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STANFORD SQUARE v. NOMURA ASSET CAPITAL CORPORATION

United States District Court, Southern District of New York


September 12, 2002

STANFORD SQUARE, L.L.C., A CALIFORNIA LIMITED LIABILITY COMPANY PLAINTIFF
V.
NOMURA ASSET CAPITAL CORPORATION, DEFENDANT.

The opinion of the court was delivered by: VICTOR Marrero, United States District Judge

DECISION AND ORDER

Plaintiff Stanford Square, LLC ("Stanford") invoked the Court's diversity jurisdiction pursuant to 28 U.S.C. § 1332 to assert breach of contract claims against defendant Nomura Asset Capital Corporation (now known and appearing before the Court as Capital Company of America) ("Capital"). Capital filed a counter claim seeking to recover Hedge Losses" that it contends are due under the Contract. On cross motions for summary judgment, the Court found that Stanford was entitled to a return of a refundable deposit reduced by Capital's costs, expenses and Hedge Losses. But, if Hedge Losses, costs and fees exceed the refundable deposit, then Capital is due the difference. The Court also determined that the question of what Hedge Losses Capital incurred presented a genuine issue of material fact.*fn1

The Court conducted a bench trial to determine what quantum of damages is due which party, and now sets forth its findings of fact and conclusions of law pursuant to Rule 52(a) of the Federal Rules of Civil Procedure. For the reasons set forth below, the Court finds Capital entitled to a payment from Stanford in an amount of $1,658,075.40, representing Capitals Hedge Losses and other allowable costs reduced by Stanford's refundable deposit.

FINDINGS OF FACT

1. While the Court has reviewed and considered all of the live testimony and designated trial exhibits offered in connection with the trial of this matter, the Court addresses only those items of evidence relevant to its legal conclusions.

2. The parties agree that the facts in the Decision are undisputed and are not issues for trial.

3. According to the agreement between Stanford and Capital, dated September 27, 1997 (the "Agreement"), the parties agreed that:

In the event that the Rate Lock Period has expired and [Capital] has not yet funded the Loan, [Capital] shall have the right at any time to close out the Hedge Position . . . [Capital's] only obligation to [Stanford] shall be to return the refundable portion of the Early Rate Lock Deposit after setting off (A) losses incurred in the Hedge Position, if any, and (B) fees and expenses (including attorneys' fees) incurred by [Capital] in connection with the proposed Loan. [If Capital's hedge losses, costs and fees] exceed the combined Early Rate Lock Deposit and the Commitment Fee (after deduction of the non-refundable portion), [Stanford] shall pay [Capital] the difference within two business days following termination of the Rate Lock Period.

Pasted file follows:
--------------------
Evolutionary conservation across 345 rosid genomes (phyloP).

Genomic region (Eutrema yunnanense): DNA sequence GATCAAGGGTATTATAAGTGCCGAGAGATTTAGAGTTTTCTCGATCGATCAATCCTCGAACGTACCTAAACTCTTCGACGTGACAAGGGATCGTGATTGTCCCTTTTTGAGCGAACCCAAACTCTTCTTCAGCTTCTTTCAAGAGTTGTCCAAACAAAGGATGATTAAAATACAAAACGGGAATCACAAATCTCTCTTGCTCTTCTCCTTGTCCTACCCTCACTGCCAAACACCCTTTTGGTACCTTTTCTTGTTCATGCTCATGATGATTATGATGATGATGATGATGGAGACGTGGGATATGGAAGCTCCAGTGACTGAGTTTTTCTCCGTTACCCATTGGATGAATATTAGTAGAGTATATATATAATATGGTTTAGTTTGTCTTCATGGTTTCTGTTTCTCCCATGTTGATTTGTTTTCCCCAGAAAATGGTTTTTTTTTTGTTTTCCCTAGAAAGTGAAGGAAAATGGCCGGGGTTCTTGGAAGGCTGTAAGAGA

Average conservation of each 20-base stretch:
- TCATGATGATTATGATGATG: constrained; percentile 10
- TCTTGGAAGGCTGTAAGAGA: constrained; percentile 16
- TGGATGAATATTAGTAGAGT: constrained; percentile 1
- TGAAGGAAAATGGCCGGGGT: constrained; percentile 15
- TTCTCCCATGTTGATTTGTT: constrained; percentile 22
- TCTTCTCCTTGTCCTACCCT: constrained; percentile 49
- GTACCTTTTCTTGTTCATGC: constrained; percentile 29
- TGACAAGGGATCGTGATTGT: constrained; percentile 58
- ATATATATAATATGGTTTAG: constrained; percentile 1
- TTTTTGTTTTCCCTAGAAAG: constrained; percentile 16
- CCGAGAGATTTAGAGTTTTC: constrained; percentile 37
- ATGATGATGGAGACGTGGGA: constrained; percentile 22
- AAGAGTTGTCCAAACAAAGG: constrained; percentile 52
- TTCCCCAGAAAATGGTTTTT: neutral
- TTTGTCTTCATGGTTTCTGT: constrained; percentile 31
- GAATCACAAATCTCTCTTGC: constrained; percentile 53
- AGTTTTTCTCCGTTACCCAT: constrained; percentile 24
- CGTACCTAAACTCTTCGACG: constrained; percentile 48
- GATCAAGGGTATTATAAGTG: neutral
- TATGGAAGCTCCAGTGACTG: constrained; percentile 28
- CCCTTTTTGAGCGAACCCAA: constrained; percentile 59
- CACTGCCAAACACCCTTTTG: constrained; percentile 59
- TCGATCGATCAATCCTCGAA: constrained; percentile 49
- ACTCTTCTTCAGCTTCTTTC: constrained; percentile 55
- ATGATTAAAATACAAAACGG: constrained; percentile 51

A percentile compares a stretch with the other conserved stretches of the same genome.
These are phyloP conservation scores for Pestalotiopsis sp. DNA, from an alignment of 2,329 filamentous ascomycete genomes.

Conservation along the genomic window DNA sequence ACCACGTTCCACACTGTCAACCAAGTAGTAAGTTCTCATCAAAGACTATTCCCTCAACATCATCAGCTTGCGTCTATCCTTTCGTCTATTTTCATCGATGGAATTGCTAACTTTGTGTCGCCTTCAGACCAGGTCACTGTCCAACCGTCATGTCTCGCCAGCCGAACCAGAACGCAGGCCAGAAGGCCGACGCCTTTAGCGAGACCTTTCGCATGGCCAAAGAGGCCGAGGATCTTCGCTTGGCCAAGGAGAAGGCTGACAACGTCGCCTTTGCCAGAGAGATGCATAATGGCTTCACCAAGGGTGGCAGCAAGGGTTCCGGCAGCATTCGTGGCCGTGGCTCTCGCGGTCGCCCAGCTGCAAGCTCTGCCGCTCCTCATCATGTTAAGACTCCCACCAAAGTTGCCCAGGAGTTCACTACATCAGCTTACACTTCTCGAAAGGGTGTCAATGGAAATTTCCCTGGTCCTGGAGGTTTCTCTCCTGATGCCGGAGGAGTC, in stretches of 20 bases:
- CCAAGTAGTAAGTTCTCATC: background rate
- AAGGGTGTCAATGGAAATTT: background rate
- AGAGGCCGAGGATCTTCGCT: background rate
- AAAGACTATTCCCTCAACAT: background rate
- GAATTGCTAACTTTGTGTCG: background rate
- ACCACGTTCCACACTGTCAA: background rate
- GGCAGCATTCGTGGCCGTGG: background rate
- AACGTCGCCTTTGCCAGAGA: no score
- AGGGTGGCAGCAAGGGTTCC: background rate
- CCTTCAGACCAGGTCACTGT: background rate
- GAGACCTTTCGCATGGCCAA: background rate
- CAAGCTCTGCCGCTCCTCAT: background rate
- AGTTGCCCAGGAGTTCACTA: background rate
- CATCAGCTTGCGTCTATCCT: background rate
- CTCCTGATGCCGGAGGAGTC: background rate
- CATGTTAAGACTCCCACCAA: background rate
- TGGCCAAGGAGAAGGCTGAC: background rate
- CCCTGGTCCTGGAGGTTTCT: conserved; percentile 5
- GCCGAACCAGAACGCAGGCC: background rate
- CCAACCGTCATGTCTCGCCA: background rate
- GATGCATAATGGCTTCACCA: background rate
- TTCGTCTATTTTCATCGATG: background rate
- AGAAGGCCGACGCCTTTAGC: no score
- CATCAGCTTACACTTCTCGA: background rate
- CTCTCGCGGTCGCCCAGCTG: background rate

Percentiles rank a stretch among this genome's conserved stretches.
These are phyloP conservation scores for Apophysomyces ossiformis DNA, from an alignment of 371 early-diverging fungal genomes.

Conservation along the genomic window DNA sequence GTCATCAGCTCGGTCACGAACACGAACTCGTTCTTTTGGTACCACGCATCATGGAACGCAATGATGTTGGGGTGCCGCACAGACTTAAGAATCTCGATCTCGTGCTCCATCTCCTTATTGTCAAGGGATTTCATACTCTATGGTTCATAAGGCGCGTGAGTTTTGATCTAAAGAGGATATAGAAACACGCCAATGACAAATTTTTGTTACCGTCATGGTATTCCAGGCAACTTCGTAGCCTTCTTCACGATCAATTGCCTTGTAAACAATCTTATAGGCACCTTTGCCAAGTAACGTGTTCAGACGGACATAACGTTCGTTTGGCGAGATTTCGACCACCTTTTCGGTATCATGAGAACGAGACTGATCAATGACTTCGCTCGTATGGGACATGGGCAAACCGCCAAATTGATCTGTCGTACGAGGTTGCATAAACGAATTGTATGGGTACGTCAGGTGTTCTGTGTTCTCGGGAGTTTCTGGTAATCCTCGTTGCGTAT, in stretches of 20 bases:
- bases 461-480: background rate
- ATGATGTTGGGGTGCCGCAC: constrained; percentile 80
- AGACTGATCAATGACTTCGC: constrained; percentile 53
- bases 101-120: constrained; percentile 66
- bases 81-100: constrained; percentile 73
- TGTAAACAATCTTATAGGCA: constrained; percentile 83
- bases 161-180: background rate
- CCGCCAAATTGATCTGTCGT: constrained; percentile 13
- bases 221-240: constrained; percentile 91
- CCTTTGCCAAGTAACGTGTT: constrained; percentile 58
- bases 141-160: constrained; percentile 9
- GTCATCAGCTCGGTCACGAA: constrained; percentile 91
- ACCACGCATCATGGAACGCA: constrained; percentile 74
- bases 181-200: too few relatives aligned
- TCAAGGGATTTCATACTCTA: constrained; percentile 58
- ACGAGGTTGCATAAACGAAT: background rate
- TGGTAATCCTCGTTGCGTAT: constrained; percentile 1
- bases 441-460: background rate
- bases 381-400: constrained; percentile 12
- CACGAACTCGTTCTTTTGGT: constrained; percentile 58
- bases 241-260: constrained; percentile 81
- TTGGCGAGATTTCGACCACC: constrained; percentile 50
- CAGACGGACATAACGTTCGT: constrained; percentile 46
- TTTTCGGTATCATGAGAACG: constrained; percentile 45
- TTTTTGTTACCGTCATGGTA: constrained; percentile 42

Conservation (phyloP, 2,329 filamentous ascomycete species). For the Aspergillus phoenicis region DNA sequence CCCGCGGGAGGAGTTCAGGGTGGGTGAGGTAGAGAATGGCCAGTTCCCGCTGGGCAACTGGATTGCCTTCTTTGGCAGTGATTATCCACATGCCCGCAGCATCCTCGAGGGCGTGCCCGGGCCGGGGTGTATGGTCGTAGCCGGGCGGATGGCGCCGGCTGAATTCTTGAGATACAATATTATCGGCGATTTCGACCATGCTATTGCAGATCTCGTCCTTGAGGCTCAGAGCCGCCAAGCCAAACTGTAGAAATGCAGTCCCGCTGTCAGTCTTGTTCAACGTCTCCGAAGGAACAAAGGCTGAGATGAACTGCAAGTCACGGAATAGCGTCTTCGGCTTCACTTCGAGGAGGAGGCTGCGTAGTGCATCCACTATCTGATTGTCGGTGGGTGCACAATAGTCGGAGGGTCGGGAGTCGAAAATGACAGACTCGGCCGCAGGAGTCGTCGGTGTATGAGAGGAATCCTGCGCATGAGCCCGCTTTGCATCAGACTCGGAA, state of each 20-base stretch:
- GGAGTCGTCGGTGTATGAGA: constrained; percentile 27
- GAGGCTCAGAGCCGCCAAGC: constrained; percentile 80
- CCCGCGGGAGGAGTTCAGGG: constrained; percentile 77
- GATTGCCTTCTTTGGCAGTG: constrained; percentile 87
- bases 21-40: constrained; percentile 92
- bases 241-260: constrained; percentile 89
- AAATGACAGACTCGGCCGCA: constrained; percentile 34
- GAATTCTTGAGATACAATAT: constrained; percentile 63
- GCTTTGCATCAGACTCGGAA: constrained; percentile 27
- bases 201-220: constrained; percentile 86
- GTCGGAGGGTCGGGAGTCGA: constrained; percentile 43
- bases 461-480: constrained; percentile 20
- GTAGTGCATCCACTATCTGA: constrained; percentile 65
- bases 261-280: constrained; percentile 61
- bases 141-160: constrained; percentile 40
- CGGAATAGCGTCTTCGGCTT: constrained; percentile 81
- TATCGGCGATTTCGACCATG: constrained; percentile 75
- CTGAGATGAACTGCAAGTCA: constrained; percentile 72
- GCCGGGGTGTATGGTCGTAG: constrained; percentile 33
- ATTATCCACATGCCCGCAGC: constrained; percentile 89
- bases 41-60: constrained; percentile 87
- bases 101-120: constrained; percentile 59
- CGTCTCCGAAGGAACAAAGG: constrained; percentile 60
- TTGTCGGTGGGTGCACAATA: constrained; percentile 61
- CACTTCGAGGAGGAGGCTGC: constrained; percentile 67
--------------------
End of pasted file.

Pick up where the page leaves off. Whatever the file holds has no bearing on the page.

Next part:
The Agreement did not define how to calculate "losses incurred in the Hedge Position" or "Hedge Losses".

4. On September 29, 1997, Stanford exercised an interest rate lock for the proposed loan by, inter alia, paying Capital a refundable deposit of $257,750 (the "Refund Amount").

5. The Agreement provided that the interest rate lock would be calculated at the time of the "rate lock" by adding an "interest rate spread" of 165 basis points to the yield on a ten-year U.S. Treasury Note with a 6.625% coupon rate maturing on May 15, 2007 (the "Benchmark Security").

6. In connection with providing the fixed interest rate to Stanford, Capital entered into a hedging transaction that theoretically would protect against the financial risk that interest rates would change adversely prior to the closing on the underlying loan. To hedge an asset against the risk of change in a market condition, a lender or investor will enter a financial transaction that it believes will have an approximately equal and inverse financial reaction to market changes as they occur. In the event market conditions change, the position taken in one transaction that decreases in value should be balanced by another that increases and offsets any loss. By this strategy, the hedging party protects itself against a particular change in the market that would reduce the value of an asset.

7. The industry practice is to hedge on a portfolio-wide basis. In this approach, an initial transaction is taken to hedge an individual asset when it is added to the asset portfolio. Immediately thereafter the initial transaction becomes an indistinguishable part of the hedge portfolio's overall position, losing any specific association with the individual asset. As a result, there is no separate accounting for any individual hedge position.

8. Indeed, Capital hedged the loans and commitments that it made on a portfolio-wide basis. That is, Capital placed the individual mortgages and loans into a larger mortgage portfolio (the "Mortgage Portfolio") consisting of many other loans, and maintained a separate hedge portfolio (the "Hedge Portfolio"). The Hedge Portfolio was to have an equal but inverse financial impact as the Mortgage Portfolio. Stanford does not take issue with Capital's portfolio-wide hedging practice.

9. To fully hedge its Mortgage Portfolio against changes in the treasury interest rate, Capital usually took short positions in U.S. Treasury Notes. To take a short position means that Capital would borrow and sell a U.S. Treasury Note. Later, to close out the short position, Capital would have to purchase the shorted U.S. Treasury and return it to the lender.